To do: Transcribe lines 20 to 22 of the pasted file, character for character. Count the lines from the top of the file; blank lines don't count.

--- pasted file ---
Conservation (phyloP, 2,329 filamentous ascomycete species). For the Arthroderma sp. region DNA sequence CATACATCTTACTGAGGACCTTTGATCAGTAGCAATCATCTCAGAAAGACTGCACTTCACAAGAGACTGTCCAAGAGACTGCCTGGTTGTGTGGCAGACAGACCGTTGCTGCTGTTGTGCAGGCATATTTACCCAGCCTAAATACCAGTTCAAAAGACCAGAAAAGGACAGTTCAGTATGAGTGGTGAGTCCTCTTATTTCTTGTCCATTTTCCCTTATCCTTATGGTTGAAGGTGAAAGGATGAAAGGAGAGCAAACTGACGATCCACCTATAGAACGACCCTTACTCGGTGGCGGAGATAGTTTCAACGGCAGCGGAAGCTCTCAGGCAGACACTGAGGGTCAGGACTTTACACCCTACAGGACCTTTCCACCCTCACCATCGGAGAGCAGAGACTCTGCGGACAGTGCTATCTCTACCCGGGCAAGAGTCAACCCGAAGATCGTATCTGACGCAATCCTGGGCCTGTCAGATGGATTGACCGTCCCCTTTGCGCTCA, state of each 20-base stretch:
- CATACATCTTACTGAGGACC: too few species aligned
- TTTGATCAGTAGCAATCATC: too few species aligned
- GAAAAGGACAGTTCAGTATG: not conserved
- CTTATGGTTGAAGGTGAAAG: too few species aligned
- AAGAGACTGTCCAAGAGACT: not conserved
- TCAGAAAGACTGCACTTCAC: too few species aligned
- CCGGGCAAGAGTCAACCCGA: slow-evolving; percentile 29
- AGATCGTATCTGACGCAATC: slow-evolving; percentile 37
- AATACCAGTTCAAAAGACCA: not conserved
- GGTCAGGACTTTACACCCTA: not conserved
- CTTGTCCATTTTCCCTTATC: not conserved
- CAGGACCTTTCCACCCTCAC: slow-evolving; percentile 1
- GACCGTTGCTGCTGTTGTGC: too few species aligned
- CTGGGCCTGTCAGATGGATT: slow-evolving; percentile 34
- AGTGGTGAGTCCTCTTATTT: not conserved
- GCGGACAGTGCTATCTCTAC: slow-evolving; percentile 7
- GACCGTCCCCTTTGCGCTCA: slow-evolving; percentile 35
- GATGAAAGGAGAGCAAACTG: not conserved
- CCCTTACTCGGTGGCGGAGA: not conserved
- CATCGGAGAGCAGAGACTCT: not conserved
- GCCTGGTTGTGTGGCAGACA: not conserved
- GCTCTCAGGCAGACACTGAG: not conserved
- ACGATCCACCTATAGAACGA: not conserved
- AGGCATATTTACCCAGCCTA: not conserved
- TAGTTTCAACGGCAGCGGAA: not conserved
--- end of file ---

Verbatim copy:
- CCCTTACTCGGTGGCGGAGA: not conserved
- CATCGGAGAGCAGAGACTCT: not conserved
- GCCTGGTTGTGTGGCAGACA: not conserved